Skiing in Sauze d’Oulx In 1992 my husband and I received a letter from the local Disabled Skiing Club inviting us to go skiing in Austria. We hadn’t even heard of the club, never mind the fact that we didn’t realise that we would be able to ski. Although I was interested, John didn’t fancy it. I informed John that he would stay at his parents’ house for a week, while I tried this skiing lark out. I had a fabulous time! Seventeen years later, and now over pension age, I headed off to Sauze d’Oulx in the Italian Alps in March this year with 28 other skiers and buddies from the club, to enjoy my sixteenth year of hurtling down mountains. The airport at Newcastle hadn’t been informed by the tour operator that there would be 6 wheelchairs, 6 sit-skis and a number of walkingwounded travelling, so we got off to a bad start. Having sorted that out, we managed to arrive in Turin Airport with all our equipment intact, and were duly transported in a coach up to Sauze d’Oulx, where we were also informed by the hotel management that they had not been informed about our wheelchairs. Fortunately, the lift could take a wheelchair and one other person, but the bathroom doorways were too narrow. We eventually sorted something out for each of the wheelchair people. Monday morning, we were transported to the Ski School where the news was much better. We were all treated like VIPs, and introduced to our Continued from previous page training that weekend at the stadium. Several members of the team have spina bifida and competed in the Paralympics. We were invited to try it and I took up the offer. Whilst I am probably the wrong age to start taking up power lifting seriously, it has given me new ideas for when I am in the gym. Possibly the most important benefit of attending the event was the opportunity to meet and talk to other people with spina bifida, and their partners and carers. I also met Liz and Nick from the Shine50Plus Group.
I regret that I did not stay overnight - perhaps next time! I would like to say a big thank you to all the Shine staff and volunteers for arranging an interesting, useful and successful event.
by Helen Robinson individual ski instructors. This was the first time we had had a ski instructor for every disabled skier, as in the past we shared instructors and buddies. My instructor, Andre, suggested that I should try one of their Tessier bi-skis, instead of using the one I had brought with me, as the Tessier had a training bar on which mine did not. It was much bigger than mine, but after one run, I fell in love with it. So easy to handle, and after a few minor adjustments, I found it so comfortable.
In previous years, I had only skied on the nursery slopes and blue runs, but this year, Andre had me on red runs on the first day! Unfortunately, after three hours of skiing, my arms gave up and when Andre said, “Turn left”, 200 metres from the school, I went straight on into a pile of snow. Fortunately, we weren’t injured and he ended up skiing me back to base. The rest of the week went without incident, and I had a tremendous week of skiing. BMW run a sponsorship project with the Sauze d’Oulx ski school where they pay for all the instructors, lift passes and transport for all disabled skiers who visit the village. Sauze d’Oulx is a quiet little village in the Italian Alps popular with English skiers. The skiing area is excellent, but it was expensive when it came to eating out. Although we had a bit of bother with the bathroom/shower rooms, the hotel staff put themselves out to make our visit as comfortable as possible. It was clean, comfortable and the food was wonderful. It was the best skiing holiday I had ever had!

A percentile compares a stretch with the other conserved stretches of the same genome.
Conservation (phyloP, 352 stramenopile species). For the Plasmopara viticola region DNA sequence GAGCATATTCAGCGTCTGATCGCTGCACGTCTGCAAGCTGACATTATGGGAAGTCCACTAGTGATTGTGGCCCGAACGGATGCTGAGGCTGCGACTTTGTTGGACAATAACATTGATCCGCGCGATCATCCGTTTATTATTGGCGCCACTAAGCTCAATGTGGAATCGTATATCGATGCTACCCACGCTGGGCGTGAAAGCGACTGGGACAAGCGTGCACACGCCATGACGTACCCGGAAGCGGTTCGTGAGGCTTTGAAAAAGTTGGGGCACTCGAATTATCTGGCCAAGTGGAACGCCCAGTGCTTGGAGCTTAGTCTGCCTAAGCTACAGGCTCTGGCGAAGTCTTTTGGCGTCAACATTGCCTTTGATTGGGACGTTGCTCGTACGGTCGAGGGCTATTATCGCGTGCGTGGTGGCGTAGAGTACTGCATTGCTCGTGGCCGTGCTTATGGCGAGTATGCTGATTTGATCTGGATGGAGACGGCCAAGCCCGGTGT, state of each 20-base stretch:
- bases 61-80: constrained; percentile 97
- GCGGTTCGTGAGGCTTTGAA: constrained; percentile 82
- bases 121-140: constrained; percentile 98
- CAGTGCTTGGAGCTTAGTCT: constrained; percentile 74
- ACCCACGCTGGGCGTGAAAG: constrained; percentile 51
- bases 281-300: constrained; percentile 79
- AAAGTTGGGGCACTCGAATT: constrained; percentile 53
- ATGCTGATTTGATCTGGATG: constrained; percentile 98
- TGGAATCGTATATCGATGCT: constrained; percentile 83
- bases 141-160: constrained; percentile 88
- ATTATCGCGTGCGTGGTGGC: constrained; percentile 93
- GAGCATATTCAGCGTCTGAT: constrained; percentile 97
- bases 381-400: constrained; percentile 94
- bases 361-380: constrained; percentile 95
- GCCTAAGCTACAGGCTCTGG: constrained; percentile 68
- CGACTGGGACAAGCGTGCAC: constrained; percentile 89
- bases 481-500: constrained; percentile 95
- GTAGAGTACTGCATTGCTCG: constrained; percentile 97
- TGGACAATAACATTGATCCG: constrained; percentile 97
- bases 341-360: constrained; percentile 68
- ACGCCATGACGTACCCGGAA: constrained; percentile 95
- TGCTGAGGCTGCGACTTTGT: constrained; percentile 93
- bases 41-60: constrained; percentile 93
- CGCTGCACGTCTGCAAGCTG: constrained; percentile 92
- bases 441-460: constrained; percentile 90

Normal Pressure Hydrocephalus a book review by Sue Skinner Normal Pressure Hydrocephalus: From Diagnosis to Treatment by Adam S. Mednik Published by Addicus Books ISBN No: 9781936374960 Available on Amazon (cost approx. £12) Sold by The Book Depository
What our members say about …vacuum cleaners “ I use a Dyson DC35 Multi Floor rechargeable vacuum cleaner which is great for doing one room and for cleaning spillages, e.g. sugar.” - JH “I use a GTech model SW18 (www.gtechonline. co.uk) battery-charged carpet sweeper which is great and easy to use.” - SB “I have an autocleaner, with a remote control and sensor. So when it hits something it stops, goes round in a circle and double backs on itself. I can fully recommend it for hard floors; it’s not so good on piled carpet. When the charge has run out, it makes its own way back to the docking bay ready to be plugged in and charged up again. You have to bend down to empty it, but it does pick up the bits really well and you can see where it has been.” - LJ “I have an upright MacDonald Oreck vacuum cleaner – the lightest one they do.” - PC
I recently came across this book which was of great interest; having searched high and low looking for one on NPH I was elated to have found this one! It is very informative and easy to follow. The way it is written is in short paragraphs so can be picked up easily and read at ease. There are also a few life stories in it written by people with the condition which always makes interesting reading. The author seems to have a very empathetic understanding of Normal Pressure Hydrocephalus. Topics covered include: l l
“Being an older person with SB, and a wheelchair user, cleaning the house is not easy. I have just bought a Dyson DC38 Multi Floor vacuum cleaner. It is small, light, very powerful, and is easy to pull along due to its ball fitting. It only weighs 5kg and so is very easy to pick up and push around. Dyson staff are very helpful too. Dysons may cost a bit, but I would say that having their cleaners has helped me to retain a higher degree of independence, which is priceless.” - BS If you have any tips on cleaners, then please let us know!